Undiagnosed HIV figures remain at alarming level

Gary Hart December 1, 2015

New figures of undiagnosed HIV remain at an alarming high level as National HIV Testing Week starts.


National HIV Testing Week (NHTW): started on Saturday, November 21, and includes outdoor and tram advertising across Manchester, Leeds, Birmingham, Brighton, Newcastle, Sheffield and Bristol.

New figures released by Public Health England (PHE) reveal there are 18,100 people living with HIV in the UK who do not know they are HIV positive, compared to 18,219 last year – a drop of a mere 100.

6,151 people were newly diagnosed in the UK in 2014. This figure was 6,032 in 2013 and 6,353 in 2010 (7,893 in 2005), 75% of new diagnoses were in men, 25 per cent in women.

Figures released during NHTW show the national rates of undiagnosed HIV as:

♦       MSM 14 per cent of MSM living with HIV are undiagnosed

♦       Black African heterosexuals 16% in men and 12% in women

♦        All Heterosexuals 21% unaware of their diagnosis (1 in 5 PLHIV unaware of their status)

Shaun Griffin
Shaun Griffin

Shaun Griffin, Executive Director of External Affairs, THT, said: “The recent media maelstrom around HIV could have been really damaging for the 18,100 who have HIV and don’t know it. Such a damning portrayal perpetuates stigma and could actually deter people from accessing testing, treatment, and support.

“As National HIV Testing Week approaches we urge everyone to get tested. If we are going to reduce the number of people who have HIV, we need the number of people diagnosed to further increase. HIV treatment is now immediately available when diagnosed and once treatment is taken correctly, patients are classed as ‘undetectable’ and the virus can no longer be passed on. Testing is key to prevention.”

Dr Christian Jessen
Dr Christian Jessen

National HIV Testing Week Ambassador Dr Christian Jessen, said: “I am proud to be the National HIV Testing Week Ambassador. Testing for HIV is crucial for prevention.

“The fact that diagnoses have increased is encouraging in one sense. If you get tested and receive a positive diagnosis, you can now immediately go onto treatment, and if you are on medication you are classed as ‘undetectable’ and the virus cannot be passed on.

“Most concerning to me is the fact that nearly one in six people with HIV do not realise they have it, so they are putting their own health at risk and HIV could unknowingly be passed on.”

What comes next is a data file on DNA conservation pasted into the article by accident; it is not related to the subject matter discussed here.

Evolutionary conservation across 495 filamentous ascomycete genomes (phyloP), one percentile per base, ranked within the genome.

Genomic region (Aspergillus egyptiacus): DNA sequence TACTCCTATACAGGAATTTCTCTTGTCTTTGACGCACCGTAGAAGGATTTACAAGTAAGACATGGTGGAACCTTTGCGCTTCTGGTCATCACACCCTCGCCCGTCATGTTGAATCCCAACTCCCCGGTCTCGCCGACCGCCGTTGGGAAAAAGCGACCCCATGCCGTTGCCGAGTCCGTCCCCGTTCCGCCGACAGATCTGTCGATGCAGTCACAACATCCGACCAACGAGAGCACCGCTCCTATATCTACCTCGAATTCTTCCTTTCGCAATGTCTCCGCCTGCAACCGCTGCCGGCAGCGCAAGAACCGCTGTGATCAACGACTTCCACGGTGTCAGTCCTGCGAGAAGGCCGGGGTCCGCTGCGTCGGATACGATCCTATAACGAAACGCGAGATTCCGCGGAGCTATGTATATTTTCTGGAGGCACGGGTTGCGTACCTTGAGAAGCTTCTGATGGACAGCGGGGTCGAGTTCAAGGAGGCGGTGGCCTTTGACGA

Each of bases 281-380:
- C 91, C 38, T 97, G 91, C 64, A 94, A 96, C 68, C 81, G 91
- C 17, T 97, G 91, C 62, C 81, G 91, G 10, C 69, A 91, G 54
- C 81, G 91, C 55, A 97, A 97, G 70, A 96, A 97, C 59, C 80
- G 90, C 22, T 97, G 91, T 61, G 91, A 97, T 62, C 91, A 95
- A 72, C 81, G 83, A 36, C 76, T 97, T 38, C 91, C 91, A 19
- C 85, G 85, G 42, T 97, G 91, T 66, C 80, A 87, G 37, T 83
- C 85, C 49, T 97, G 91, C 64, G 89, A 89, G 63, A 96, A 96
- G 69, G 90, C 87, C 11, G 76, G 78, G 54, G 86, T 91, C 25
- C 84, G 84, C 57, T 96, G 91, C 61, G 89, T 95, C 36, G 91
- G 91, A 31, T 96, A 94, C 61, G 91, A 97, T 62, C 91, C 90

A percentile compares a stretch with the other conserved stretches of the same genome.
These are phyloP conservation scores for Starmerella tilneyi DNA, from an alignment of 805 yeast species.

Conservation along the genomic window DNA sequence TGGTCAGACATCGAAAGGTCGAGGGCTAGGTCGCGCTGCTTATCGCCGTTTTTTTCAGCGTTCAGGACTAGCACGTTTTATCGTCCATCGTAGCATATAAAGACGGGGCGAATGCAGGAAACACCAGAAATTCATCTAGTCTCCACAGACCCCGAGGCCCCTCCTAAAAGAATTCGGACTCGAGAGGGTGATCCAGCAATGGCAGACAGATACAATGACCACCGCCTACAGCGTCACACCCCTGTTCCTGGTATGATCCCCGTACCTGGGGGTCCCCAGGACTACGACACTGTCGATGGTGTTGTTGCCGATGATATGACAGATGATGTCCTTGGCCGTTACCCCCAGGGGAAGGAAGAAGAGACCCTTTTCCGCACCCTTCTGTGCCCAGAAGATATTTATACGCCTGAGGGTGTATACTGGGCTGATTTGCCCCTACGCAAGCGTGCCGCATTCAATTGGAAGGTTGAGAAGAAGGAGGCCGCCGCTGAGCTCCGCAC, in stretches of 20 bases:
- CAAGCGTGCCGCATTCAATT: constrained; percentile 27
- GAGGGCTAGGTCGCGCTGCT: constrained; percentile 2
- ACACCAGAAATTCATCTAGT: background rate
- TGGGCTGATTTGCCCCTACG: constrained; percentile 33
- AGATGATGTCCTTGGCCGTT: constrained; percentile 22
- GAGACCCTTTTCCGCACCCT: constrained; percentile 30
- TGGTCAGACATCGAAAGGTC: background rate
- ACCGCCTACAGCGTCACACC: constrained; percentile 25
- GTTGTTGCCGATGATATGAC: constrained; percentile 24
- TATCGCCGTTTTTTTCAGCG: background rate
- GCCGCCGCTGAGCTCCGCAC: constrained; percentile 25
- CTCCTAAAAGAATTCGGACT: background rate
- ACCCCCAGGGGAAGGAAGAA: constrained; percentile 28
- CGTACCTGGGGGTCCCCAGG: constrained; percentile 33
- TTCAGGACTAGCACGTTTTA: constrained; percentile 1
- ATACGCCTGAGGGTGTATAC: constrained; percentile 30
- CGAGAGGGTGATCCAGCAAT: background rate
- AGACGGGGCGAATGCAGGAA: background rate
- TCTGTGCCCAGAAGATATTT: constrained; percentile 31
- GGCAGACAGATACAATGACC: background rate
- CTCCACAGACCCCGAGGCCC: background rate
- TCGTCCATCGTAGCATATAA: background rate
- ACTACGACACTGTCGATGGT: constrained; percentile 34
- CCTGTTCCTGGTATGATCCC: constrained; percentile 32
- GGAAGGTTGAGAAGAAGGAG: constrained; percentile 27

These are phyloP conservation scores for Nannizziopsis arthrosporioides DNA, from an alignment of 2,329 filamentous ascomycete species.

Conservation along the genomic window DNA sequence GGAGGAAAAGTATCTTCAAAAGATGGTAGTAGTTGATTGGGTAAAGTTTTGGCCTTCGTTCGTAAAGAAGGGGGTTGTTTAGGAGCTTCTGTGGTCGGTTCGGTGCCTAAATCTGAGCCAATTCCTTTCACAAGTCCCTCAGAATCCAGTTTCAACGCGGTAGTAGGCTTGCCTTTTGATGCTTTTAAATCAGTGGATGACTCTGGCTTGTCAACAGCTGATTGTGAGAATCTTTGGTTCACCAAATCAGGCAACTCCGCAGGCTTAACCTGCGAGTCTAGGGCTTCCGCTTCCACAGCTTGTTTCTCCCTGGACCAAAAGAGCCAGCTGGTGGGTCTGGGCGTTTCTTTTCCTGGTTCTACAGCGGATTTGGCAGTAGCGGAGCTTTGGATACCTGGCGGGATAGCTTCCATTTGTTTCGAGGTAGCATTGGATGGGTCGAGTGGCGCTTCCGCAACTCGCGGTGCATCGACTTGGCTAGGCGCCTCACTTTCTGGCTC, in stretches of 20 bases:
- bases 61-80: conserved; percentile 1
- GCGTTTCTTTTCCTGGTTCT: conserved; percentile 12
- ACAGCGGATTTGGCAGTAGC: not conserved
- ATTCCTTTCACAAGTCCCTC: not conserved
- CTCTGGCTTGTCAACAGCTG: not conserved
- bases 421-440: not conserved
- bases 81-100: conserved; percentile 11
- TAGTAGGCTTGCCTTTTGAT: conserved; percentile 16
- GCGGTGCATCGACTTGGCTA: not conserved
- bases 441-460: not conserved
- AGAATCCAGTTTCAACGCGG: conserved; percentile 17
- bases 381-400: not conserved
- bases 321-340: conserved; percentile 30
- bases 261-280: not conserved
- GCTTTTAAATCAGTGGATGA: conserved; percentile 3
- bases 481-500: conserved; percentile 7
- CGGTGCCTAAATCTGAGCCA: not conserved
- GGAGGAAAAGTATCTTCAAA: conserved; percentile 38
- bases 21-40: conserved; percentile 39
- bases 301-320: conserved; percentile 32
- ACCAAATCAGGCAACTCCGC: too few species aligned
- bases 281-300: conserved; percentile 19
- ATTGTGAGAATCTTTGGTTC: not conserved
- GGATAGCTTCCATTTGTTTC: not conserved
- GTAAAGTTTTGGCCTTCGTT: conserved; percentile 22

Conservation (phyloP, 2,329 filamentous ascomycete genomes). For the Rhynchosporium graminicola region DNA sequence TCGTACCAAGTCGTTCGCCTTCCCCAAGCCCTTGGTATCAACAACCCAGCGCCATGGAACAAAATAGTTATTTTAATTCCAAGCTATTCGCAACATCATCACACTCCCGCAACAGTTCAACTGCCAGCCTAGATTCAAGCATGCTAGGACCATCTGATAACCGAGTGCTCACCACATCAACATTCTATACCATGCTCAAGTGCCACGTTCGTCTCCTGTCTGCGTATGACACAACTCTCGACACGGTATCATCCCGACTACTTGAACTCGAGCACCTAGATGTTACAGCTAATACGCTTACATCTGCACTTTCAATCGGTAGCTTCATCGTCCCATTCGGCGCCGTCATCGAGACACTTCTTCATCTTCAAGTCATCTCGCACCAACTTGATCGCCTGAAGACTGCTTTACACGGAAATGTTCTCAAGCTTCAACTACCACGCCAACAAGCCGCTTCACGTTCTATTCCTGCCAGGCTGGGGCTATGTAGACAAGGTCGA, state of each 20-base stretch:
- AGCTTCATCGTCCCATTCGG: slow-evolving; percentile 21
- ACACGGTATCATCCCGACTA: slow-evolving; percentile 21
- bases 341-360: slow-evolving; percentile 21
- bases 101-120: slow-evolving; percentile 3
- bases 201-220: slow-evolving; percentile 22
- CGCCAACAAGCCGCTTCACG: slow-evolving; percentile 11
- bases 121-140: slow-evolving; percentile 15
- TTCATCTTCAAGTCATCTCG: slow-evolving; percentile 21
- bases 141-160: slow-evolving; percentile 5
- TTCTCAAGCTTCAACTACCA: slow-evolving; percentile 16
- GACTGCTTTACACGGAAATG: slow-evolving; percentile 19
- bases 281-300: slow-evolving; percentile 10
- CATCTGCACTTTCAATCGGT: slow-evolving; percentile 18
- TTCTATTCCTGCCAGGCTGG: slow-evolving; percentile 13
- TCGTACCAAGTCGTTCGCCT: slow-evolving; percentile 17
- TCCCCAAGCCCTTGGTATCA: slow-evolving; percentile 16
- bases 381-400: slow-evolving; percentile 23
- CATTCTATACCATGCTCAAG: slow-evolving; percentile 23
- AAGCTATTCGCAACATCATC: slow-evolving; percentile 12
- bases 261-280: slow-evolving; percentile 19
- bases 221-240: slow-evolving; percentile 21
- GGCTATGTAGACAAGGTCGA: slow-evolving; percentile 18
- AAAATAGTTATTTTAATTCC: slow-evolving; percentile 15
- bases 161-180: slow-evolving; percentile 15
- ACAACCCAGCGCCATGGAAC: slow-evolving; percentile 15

Undiagnosed infection is widely recognised as a key factor driving the UK’s HIV epidemic.

Heterosexual sex continues to be the main transmission route for people of black African and black Caribbean ethnicity – according to Public Health England 42 per cent of all new HIV diagnoses acquired heterosexually were among people of black African ethnicity.

The number of new people who are being diagnosed late is still unacceptably high:

♦    40 per cent of people newly diagnosed in 2014 were diagnosed late (CD4 count below 350) – this equates to 1,975 people. This was 50 per cent  in 2010 and 41 per cent in 2013.

♦    This is 65 per cent in people who inject drugs, 61 per cent  in heterosexual men, and 58 per cent in black African people

HIV treatment lowers the amount of HIV in the body to undetectable levels. Global research, has found that HIV cannot be passed on when the virus is undetectable. In other words, if someone is on effective HIV treatment, it is extremely unlikely HIV will be passed on. It means that if everyone with HIV were on effective treatment, we could finally stop the spread of HIV. Until then, it is essential to use condoms to protect yourself from HIV.

James Carey
James Carey

Cary James, Head of Health Promotion, Terrence Higgins Trust, said: “The new figures show how important National HIV Testing Week is. If people with HIV go undiagnosed they are at risk of damaging their health and unknowingly passing on the virus.

“We need to take every opportunity to remind gay men to get tested at least once a year and more often if they are changing partners often or have been at risk.”

Simon Dowe
Simon Dowe

Simon Dowe, Chief Executive at The Sussex Beacon, added: “Even though we are seeing a decline in the number of undiagnosed infections, the rates of ongoing transmission remain high. Ensuring that people have access to HIV tests, PrEP and HIV medicines is essential in stopping the spread of the virus. Year on year we have seen an increase in the number of people living with HIV highlighting the need for effective prevention programmes to ensure that people most at risk of HIV receive the information and advice on how to stay negative”.